You are encouraged to spend as much time as possible with your baby in bed for the first 24 to 72 hours after giving birth, especially if you are trying to get a grip on breastfeeding. After you go home from the hospital, it’s best if you can continue to prioritise on getting enough rest. Taking sufficient breaks is crucial to speed up your recovery; therefore, try to balance the time and spend more time on resting than other tasks. If possible, a few weeks of uninterrupted rest at home would be helpful for your postpartum recovery.
#2: Seek Advice from Your Doctor
When you are recovering from delivery, it is best to be alert if you feel that something is not right with you or with the baby. For example, the pain after birth became extremely serious and uncontrollable even after medication or severe bleeding that persists or worsens. Take note that it is normal to have some discomfort as you heal but you should not begin to feel worse. If you’re worried about how you feel or you have pain or discomforts that don’t feel right, call your healthcare provider or doctor to get advice. Depending on your condition, your doctor may prescribe medication to improve your condition.
#3: Stay Active
Before we get into this tip, we just want to give a quick reminder that it is advisable for postpartum mothers to only start exercising 6 weeks after giving birth, and be sure to get the green light from your doctor before attempting any exercise.
During the first few weeks, the best recipe for a healthy, quick recovery is to rest and reduce exercise as much as possible, especially with a new baby. So get help from your partner, friends or family if possible to spend time with your baby and rest.
After the sixth week, you may resume moderate workout once you feel up for it, unless you’ve had a cesarean delivery, difficult birth or pregnancy complications. But remember, take it slow and focus more on long-term health than on short-term results. In this case, you should consult your doctor before taking any exercises, and stop immediately if the exercise is making you feel any discomfort.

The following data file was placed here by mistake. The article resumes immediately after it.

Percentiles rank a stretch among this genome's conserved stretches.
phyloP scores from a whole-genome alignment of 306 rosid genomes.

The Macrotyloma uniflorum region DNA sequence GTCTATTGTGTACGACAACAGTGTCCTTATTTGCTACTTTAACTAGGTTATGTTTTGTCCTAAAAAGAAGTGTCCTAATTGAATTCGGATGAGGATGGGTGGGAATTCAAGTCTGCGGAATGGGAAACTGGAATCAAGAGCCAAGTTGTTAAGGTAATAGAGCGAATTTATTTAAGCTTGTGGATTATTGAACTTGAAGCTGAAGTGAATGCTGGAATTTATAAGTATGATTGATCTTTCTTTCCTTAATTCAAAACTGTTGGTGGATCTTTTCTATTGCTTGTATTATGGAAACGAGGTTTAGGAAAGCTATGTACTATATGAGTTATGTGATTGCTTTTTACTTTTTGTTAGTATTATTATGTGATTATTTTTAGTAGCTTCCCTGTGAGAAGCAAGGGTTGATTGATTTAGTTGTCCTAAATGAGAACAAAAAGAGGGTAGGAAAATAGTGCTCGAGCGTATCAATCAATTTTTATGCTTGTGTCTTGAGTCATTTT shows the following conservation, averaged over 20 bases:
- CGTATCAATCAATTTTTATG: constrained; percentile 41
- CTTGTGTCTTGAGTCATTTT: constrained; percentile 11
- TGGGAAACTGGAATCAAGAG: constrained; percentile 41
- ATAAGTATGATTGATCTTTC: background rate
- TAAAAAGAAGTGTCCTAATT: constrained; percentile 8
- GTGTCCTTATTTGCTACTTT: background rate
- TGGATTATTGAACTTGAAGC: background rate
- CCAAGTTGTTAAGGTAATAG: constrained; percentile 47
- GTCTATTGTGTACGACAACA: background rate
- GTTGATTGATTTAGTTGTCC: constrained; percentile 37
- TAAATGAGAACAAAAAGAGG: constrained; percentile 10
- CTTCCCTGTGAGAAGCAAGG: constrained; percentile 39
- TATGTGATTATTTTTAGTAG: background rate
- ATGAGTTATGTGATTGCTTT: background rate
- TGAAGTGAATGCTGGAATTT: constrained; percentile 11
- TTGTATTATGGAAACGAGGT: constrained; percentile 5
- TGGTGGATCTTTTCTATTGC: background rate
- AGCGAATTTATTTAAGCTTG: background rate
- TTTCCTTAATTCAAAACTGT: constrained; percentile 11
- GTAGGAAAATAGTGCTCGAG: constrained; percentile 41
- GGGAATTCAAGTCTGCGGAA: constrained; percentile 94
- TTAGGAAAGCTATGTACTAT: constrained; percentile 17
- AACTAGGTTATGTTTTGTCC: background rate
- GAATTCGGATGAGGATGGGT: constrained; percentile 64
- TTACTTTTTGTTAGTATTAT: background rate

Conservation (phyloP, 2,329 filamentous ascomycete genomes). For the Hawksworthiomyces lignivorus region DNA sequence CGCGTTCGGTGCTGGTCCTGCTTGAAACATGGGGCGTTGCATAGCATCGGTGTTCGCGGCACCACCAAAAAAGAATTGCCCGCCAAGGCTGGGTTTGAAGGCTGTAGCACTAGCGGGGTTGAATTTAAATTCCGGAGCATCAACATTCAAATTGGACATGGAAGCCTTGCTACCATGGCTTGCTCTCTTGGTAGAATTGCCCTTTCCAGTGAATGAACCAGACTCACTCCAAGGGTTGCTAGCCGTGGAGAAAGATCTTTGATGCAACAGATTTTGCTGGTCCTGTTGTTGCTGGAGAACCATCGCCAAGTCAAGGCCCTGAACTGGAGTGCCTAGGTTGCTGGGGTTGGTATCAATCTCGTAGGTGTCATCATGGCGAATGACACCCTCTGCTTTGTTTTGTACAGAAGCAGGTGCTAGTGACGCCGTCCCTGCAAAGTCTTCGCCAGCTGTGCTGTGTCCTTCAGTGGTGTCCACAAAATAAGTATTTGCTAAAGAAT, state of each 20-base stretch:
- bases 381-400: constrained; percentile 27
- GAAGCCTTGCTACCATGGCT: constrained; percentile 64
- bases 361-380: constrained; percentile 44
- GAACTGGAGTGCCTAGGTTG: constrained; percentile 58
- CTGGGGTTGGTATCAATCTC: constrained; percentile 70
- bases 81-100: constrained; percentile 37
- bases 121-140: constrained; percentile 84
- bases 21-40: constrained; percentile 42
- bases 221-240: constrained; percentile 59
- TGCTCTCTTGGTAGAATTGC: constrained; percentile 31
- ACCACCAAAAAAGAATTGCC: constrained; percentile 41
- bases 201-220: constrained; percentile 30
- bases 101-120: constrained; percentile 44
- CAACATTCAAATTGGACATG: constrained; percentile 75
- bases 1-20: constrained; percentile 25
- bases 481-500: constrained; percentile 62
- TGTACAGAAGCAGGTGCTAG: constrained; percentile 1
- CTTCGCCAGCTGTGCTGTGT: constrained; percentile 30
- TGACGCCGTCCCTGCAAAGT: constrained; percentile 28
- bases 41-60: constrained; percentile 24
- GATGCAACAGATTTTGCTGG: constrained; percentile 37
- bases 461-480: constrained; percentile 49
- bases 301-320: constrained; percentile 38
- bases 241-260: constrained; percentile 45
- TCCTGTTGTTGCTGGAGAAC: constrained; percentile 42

Apart from the tips mentioned above, there are plenty of other tips and tricks that can help improve the situation when it comes to postpartum care. You may also read baby books, get tips and tricks from experienced friends and family to prepare for childbirth and postpartum recovery.
So mamas, take a deep breath, calm yourself and stay positive. Bear in mind, any emotional and physical changes you experience after birth will slowly improve. Don’t hesitate to seek any support from professionals or your loved ones, whether it’s related to your emotions, your baby, or the healing process. With proper help and care, there’s always sunshine after rain.
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Our confinement nannies are experienced and well-trained to assist you with newborn care, postpartum confinement food preparation, confinement bath preparation, breastfeeding guidance, basic domestic chores and more. Enquire now to learn more about our confinement nanny service!